A professor of sociology at the University of California presents the findings of his survey of admissions at Princeton, revealing a century of exclusion that cuts to the core of the American experience, while raising important questions about the stratification of higher education in America. Reprint.

A Companion to American Foreign Relations

  • Filename: a-companion-to-american-foreign-relations.
  • ISBN: 9780470999035
  • Release Date: 2008-04-15
  • Number of pages: 578
  • Author: Robert Schulzinger
  • Publisher: John Wiley & Sons

This is an authoritative volume of historiographical essays that survey the state of U.S. diplomatic history. The essays cover the entire range of the history of American foreign relations from the colonial period to the present. They discuss the major sources and analyze the most influential books and articles in the field. Includes discussions of new methodological approaches in diplomatic history.

Historical Dictionary of U S Diplomacy from World War I Through World War II

  • Filename: historical-dictionary-of-u-s-diplomacy-from-world-war-i-through-world-war-ii.
  • ISBN: 9780810856066
  • Release Date: 2010
  • Number of pages: 465
  • Author: Martin H. Folly
  • Publisher: Rowman & Littlefield

"The period from the beginning of World War I to the end of World War II was one of the most significant in the history of the United States. Twice the nation was drawn into "foreign entanglements" - wars it initially thought were of no concern and therefore tried to steer clear of - only to realize it could not stand aside. With each war, the United States geared up in record time, entered the fray, and was crucial to the outcome. Each tested the American people and their leaders, and in each case the country came out of the conflagration stronger than before and emerged as a world leader." "Historical Dictionary of U.S. Diplomacy from World War I through World War II relates the events of this crucial period in U.S. history through a chronology. an introductory essay, and more than 600 cross-referenced dictionary entries on key people, places, events, institutions. and organizations." --Book Jacket.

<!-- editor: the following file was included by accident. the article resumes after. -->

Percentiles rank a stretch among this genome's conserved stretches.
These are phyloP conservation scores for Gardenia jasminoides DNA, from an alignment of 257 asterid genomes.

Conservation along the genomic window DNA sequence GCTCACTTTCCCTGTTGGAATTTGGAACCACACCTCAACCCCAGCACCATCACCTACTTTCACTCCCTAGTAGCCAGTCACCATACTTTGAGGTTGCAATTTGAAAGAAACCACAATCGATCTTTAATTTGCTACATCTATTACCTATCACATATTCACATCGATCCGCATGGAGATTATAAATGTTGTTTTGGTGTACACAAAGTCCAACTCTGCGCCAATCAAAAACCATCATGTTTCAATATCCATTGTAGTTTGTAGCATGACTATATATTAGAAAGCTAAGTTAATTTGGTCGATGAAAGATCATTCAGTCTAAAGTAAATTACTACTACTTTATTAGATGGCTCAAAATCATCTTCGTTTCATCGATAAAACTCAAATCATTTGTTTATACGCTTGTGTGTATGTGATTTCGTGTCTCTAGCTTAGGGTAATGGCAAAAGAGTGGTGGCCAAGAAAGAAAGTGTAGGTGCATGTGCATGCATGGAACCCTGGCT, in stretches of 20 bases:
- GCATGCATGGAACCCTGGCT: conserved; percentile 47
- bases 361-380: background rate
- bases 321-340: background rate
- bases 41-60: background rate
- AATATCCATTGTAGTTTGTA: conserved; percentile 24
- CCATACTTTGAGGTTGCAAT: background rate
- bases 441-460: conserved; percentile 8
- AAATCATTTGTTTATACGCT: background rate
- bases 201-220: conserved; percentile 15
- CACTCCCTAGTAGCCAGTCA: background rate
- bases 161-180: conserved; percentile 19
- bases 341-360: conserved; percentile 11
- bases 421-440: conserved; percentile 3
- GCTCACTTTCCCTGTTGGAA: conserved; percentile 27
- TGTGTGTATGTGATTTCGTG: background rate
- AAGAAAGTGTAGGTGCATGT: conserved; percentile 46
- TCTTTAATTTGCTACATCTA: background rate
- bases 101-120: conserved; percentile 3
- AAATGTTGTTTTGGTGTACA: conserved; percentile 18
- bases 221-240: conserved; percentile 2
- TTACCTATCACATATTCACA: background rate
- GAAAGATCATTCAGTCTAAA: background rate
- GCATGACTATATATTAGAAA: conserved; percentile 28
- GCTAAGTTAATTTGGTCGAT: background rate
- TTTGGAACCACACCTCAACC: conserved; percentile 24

The A to Z of U S Diplomacy from World War I through World War II

  • Filename: the-a-to-z-of-u-s-diplomacy-from-world-war-i-through-world-war-ii.
  • ISBN: 9781461672418
  • Release Date: 2010-04-20
  • Number of pages: 540
  • Author: Martin Folly
  • Publisher: Scarecrow Press

The period from the outset of World War I to the end of World War II was among the most significant in the history of the United States. Twice it was drawn into "foreign entanglements"— wars it initially thought were no concern of its own and of which it tried to steer clear—only to realize that it could not stand aside. With each one, it geared up in record time, entered the fray massively, and was crucial to the outcome. Each war tested the American people and their leaders, and in each case the country came out of the conflagration stronger than before-and even more important-yet stronger relative to other countries than it had ever been. This was the period when the United States became a world leader. The A to Z of U.S. Diplomacy from World War I through World War II relates the events of this crucial period in U.S. history through a chronology, an introductory essay, and over 600 cross-referenced dictionary entries on key persons, places, events, institutions, and organizations.

Lives and Times

  • Filename: lives-and-times.
  • ISBN: 0742561941
  • Release Date: 2009-10-28
  • Number of pages: 321